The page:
Thumbs at the ready, there’s a new competition going on in the US of A. I say competition, it’s billed as a National Championship, and I say new, it’s been going four years.
So why do you need your thumbs at the ready?
It’s the National Texting Championship. Or should that be the Ntnal Txting Chmpshp? lol
The 2010 championships has just completed with a thirteen year old fending off the challenge from 500,000 others to win a healthy £32,000! Unfortunately, at the time of going to press, there is no great detail about the 2010 competition on the championship’s website.
So, a quick look back at the 2009 championship will give you an idea of what goes on.
It was the third annual LG U.S. National Championship which took place over two days, with the final round and crowning of the winner in New York on June 16, 2009. During the competition, players competed in various challenges, including Text Attack, Blind Texting, Pressure Cooker, and Text and Dodge. Sadly, there’s no detailed explanation as to what each of these challenges entails!
All it says is that in each challenge, the contestants were typing in phrases on their LG enV3’s exactly as they appeared on the overhead LG plasma screens (you can tell it was sponsored by LG can’t you!). And they had to do this with no typos or abbreviations, trying to ultimately be quicker than their opponents. An additional challenge included Text to Speak where contestants quickly decoded everyday text abbreviations into phrases.
This was a knock out style competition, resulting in a two person final. And the final was a three round affair. The final round of the three was to flawlessly complete the given phrase, fastest. And that phrase was “Zippity Dooo Dahh Zippity Ayy… My oh MY, what a wonderful day! Plenty of sunshine Comin’ my way… ZippittyDooDahZippityAay! WondeRful feeling, Wonderful day! [sic]”
The winner completed it flawlessly in less than 60 seconds using a mobile phone which featured a full QWERTY keypad. I would probably take more than 60 seconds to type that using my QWERTY keyboard on my PC!
And if I did it on a mobile, it would take considerably longer.
I’m not a technophobe, but I have never really got into the whole texting arena. I can’t cope with the sort of predictive text which constantly suggests words you are not trying to use. Also, you may have noticed from previous posts, that I am a bit of a pedant when it comes to grammar and proper use of our language. So to abbreviate words into text speak, and not use punctuation is extremely foreign to me.
Maybe if I had a mobile with a QWERTY keyboard, things would be different. I’d be able to rattle off my texts in no time. Predictive text would not be an issue because each key only has the one letter value. Although I still doubt I’d get into the whole abbreviation thing.
Whilst on the train the other day, being bombarded with a ‘halfalogue’ ( see “I’m On The Train!” ), my ears were also assaulted by two other mobile phones. One user was either creating a huge text, or had a mobile on which she could do her emails. Her thumbs were negotiating the keys on her very tiny QWERTY at a reasonable speed, though I doubt she would have got far in the US Championships. The issue I had with it was that she still had the key sound option turned on.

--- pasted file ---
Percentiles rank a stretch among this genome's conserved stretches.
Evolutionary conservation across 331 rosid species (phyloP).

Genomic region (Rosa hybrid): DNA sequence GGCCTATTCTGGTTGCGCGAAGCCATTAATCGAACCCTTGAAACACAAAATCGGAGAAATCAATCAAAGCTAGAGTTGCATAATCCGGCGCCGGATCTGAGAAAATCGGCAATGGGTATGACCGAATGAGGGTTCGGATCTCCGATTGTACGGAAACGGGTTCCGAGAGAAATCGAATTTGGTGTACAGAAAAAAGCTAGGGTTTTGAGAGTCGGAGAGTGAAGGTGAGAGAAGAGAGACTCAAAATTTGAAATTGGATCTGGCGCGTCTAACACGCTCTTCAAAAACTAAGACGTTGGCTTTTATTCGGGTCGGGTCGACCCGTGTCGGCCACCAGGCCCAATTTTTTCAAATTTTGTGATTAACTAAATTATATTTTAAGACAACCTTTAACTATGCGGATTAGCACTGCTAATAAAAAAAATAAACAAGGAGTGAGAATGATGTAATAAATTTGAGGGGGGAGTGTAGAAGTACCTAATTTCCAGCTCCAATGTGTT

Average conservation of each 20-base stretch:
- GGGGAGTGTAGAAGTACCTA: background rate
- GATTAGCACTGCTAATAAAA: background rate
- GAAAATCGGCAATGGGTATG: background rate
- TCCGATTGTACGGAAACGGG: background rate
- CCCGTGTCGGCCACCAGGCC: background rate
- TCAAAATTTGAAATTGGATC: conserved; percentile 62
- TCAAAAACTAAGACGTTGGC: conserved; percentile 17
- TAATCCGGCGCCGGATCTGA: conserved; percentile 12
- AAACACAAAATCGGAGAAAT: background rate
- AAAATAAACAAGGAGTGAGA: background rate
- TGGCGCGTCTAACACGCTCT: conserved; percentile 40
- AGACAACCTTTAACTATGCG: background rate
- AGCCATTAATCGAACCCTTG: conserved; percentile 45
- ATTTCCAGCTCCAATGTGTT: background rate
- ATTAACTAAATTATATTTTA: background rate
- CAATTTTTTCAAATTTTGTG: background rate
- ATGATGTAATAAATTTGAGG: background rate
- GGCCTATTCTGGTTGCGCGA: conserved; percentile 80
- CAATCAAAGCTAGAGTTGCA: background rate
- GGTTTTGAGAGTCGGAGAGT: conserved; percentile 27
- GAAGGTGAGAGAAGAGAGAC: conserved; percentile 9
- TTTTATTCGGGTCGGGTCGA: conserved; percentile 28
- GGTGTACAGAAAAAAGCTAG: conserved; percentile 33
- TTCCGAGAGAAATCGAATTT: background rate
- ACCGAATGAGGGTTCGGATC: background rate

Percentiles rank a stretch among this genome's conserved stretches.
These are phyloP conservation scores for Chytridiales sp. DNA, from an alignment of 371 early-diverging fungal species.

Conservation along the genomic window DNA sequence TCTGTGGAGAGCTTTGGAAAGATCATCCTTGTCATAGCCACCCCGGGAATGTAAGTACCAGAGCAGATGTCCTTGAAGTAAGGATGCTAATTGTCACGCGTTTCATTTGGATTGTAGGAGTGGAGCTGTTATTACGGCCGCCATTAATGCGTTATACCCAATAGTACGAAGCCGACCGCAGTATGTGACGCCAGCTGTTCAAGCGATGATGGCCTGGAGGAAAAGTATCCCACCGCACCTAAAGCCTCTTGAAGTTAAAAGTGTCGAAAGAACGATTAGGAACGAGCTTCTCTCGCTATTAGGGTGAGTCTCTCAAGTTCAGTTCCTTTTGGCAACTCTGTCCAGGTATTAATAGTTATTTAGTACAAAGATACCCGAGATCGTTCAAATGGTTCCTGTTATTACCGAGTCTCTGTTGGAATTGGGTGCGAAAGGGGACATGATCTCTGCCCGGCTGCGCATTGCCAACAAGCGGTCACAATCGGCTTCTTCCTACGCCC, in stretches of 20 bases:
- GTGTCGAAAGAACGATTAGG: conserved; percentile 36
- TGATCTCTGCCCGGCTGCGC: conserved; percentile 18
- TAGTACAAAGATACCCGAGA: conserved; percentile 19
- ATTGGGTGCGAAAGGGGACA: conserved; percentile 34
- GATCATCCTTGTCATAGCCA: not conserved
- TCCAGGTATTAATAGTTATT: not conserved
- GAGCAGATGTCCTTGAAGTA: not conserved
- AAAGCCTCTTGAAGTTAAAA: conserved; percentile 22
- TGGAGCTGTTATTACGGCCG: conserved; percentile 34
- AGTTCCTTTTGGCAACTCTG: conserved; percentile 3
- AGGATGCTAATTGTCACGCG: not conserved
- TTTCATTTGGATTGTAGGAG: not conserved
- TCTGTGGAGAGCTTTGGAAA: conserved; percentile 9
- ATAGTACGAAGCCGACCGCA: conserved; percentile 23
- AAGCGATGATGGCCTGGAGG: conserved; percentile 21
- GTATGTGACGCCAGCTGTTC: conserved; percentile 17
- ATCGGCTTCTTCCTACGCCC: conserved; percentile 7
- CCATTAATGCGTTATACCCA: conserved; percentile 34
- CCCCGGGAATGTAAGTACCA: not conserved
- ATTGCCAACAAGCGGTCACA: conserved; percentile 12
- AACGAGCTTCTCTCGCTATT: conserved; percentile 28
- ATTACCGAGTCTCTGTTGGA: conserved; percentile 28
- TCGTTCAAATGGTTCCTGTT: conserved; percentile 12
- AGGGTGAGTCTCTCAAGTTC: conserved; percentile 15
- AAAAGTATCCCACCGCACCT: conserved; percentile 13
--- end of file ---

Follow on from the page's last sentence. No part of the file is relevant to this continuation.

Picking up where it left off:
She sat next to me for twenty minutes and never once stopped her ‘typing’. The constant beeping was akin to some kind of torture! I think I probably would have preferred to hear a ‘halfalogue’. At least that way, I could have had a little fun and made up the other side of the conversation! The phone was gripped in both her hands and every time she depressed a key on the pad, her phone would move slightly in the direction of the thumb which had pressed the key. She must have either been pressing very hard, or had incredibly strong thumbs and because she was ‘typing’ so quickly, the mobile moved round like she was waving a light sabre from Star Wars.
But she was not the only annoying beep that day. Another mobile user was, I suspect, playing some sort of game on his mobile. And this also involved constantly pressing various keys; however, it was also coupled with an occasional strange tone from the phone. Not a tone associated with any incoming communication, but a tone more like that of a successful hit or score of some sort.
One slightly interesting point to come out of all this texting is that in doing my little bit of research to find out what the texting championships involved, I found that the website had an online text translator. So if you, like me, are not a spring chicken, and perhaps are not as ‘down’ with the youth of today in texting as you’d like to be, you can now go online and check that you are abbreviating correctly.
You can check all sorts of abbreviations, most of which appear to just be the first letter of each word, or you can type in a text you receive for the translator to tell you what it really means.
Of course, some of these abbreviations are ambiguous, in that they could have more than one meaning. I used to get text messages from someone who would constantly add ‘lol’ at the end of the message. I only knew that to mean ‘lots of love’ and was a bit surprised that this particular person was signing off their messages to me with that. It just didn’t quite seem appropriate. Now, of course, I realise he was really saying ‘laugh out loud’! 😉
You probably think this is a CWOT. BWDIK?
If you want to know what I just said, the text translator is here!